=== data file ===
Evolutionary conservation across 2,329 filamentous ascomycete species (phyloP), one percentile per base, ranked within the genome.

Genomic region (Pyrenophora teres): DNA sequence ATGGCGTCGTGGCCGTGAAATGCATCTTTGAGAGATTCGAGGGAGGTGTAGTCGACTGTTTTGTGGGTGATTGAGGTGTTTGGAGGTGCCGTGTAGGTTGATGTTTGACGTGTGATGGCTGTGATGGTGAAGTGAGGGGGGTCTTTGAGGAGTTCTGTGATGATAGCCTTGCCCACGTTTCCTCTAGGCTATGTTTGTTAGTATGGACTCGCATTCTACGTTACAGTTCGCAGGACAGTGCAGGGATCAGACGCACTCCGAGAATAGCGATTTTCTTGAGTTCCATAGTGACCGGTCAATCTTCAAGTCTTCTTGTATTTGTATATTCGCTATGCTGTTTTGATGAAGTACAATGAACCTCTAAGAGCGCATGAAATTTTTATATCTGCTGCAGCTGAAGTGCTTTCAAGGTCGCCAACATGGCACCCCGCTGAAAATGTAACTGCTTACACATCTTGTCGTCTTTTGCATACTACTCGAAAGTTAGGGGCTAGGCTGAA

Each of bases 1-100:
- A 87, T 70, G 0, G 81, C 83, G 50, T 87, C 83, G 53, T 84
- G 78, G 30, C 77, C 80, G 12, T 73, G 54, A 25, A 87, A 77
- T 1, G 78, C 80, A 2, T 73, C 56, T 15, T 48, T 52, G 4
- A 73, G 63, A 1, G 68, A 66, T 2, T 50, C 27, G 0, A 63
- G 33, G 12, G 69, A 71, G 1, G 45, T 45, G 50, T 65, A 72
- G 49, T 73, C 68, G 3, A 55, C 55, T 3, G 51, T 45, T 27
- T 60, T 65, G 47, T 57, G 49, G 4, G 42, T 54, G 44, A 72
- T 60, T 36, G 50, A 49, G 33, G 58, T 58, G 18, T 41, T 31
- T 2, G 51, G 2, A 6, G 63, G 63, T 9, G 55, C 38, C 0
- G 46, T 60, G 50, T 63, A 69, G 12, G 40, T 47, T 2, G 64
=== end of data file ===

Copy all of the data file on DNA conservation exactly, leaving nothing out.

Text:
Evolutionary conservation across 2,329 filamentous ascomycete species (phyloP), one percentile per base, ranked within the genome.

Genomic region (Pyrenophora teres): DNA sequence ATGGCGTCGTGGCCGTGAAATGCATCTTTGAGAGATTCGAGGGAGGTGTAGTCGACTGTTTTGTGGGTGATTGAGGTGTTTGGAGGTGCCGTGTAGGTTGATGTTTGACGTGTGATGGCTGTGATGGTGAAGTGAGGGGGGTCTTTGAGGAGTTCTGTGATGATAGCCTTGCCCACGTTTCCTCTAGGCTATGTTTGTTAGTATGGACTCGCATTCTACGTTACAGTTCGCAGGACAGTGCAGGGATCAGACGCACTCCGAGAATAGCGATTTTCTTGAGTTCCATAGTGACCGGTCAATCTTCAAGTCTTCTTGTATTTGTATATTCGCTATGCTGTTTTGATGAAGTACAATGAACCTCTAAGAGCGCATGAAATTTTTATATCTGCTGCAGCTGAAGTGCTTTCAAGGTCGCCAACATGGCACCCCGCTGAAAATGTAACTGCTTACACATCTTGTCGTCTTTTGCATACTACTCGAAAGTTAGGGGCTAGGCTGAA

Each of bases 1-100:
- A 87, T 70, G 0, G 81, C 83, G 50, T 87, C 83, G 53, T 84
- G 78, G 30, C 77, C 80, G 12, T 73, G 54, A 25, A 87, A 77
- T 1, G 78, C 80, A 2, T 73, C 56, T 15, T 48, T 52, G 4
- A 73, G 63, A 1, G 68, A 66, T 2, T 50, C 27, G 0, A 63
- G 33, G 12, G 69, A 71, G 1, G 45, T 45, G 50, T 65, A 72
- G 49, T 73, C 68, G 3, A 55, C 55, T 3, G 51, T 45, T 27
- T 60, T 65, G 47, T 57, G 49, G 4, G 42, T 54, G 44, A 72
- T 60, T 36, G 50, A 49, G 33, G 58, T 58, G 18, T 41, T 31
- T 2, G 51, G 2, A 6, G 63, G 63, T 9, G 55, C 38, C 0
- G 46, T 60, G 50, T 63, A 69, G 12, G 40, T 47, T 2, G 64